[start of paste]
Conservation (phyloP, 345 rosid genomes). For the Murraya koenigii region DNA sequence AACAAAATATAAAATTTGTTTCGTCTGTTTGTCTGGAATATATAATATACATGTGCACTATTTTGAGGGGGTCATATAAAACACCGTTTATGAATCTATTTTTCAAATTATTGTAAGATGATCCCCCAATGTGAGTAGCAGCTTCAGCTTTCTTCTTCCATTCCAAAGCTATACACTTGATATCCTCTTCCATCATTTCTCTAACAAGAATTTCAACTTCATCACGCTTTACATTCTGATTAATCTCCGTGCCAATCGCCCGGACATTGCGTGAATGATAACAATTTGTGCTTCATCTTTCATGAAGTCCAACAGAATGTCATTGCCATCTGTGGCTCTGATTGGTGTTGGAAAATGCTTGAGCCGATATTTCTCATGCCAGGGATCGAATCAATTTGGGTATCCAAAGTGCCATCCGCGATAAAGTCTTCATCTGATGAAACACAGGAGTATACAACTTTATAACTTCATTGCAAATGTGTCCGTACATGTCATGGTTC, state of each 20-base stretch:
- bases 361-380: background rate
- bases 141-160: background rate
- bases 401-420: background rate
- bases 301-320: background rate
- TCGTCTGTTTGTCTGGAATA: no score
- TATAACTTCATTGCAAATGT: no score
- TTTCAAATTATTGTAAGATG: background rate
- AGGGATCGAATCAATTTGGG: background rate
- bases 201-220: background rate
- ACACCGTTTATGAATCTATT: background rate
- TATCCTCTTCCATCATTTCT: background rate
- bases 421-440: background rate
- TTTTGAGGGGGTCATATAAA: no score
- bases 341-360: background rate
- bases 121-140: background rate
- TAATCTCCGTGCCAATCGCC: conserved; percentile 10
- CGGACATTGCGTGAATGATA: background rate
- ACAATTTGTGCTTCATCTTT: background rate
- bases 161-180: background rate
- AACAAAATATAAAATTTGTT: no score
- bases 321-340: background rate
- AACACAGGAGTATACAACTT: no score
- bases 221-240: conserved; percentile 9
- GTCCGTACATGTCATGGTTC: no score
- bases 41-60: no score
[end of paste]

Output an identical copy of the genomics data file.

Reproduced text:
Conservation (phyloP, 345 rosid genomes). For the Murraya koenigii region DNA sequence AACAAAATATAAAATTTGTTTCGTCTGTTTGTCTGGAATATATAATATACATGTGCACTATTTTGAGGGGGTCATATAAAACACCGTTTATGAATCTATTTTTCAAATTATTGTAAGATGATCCCCCAATGTGAGTAGCAGCTTCAGCTTTCTTCTTCCATTCCAAAGCTATACACTTGATATCCTCTTCCATCATTTCTCTAACAAGAATTTCAACTTCATCACGCTTTACATTCTGATTAATCTCCGTGCCAATCGCCCGGACATTGCGTGAATGATAACAATTTGTGCTTCATCTTTCATGAAGTCCAACAGAATGTCATTGCCATCTGTGGCTCTGATTGGTGTTGGAAAATGCTTGAGCCGATATTTCTCATGCCAGGGATCGAATCAATTTGGGTATCCAAAGTGCCATCCGCGATAAAGTCTTCATCTGATGAAACACAGGAGTATACAACTTTATAACTTCATTGCAAATGTGTCCGTACATGTCATGGTTC, state of each 20-base stretch:
- bases 361-380: background rate
- bases 141-160: background rate
- bases 401-420: background rate
- bases 301-320: background rate
- TCGTCTGTTTGTCTGGAATA: no score
- TATAACTTCATTGCAAATGT: no score
- TTTCAAATTATTGTAAGATG: background rate
- AGGGATCGAATCAATTTGGG: background rate
- bases 201-220: background rate
- ACACCGTTTATGAATCTATT: background rate
- TATCCTCTTCCATCATTTCT: background rate
- bases 421-440: background rate
- TTTTGAGGGGGTCATATAAA: no score
- bases 341-360: background rate
- bases 121-140: background rate
- TAATCTCCGTGCCAATCGCC: conserved; percentile 10
- CGGACATTGCGTGAATGATA: background rate
- ACAATTTGTGCTTCATCTTT: background rate
- bases 161-180: background rate
- AACAAAATATAAAATTTGTT: no score
- bases 321-340: background rate
- AACACAGGAGTATACAACTT: no score
- bases 221-240: conserved; percentile 9
- GTCCGTACATGTCATGGTTC: no score
- bases 41-60: no score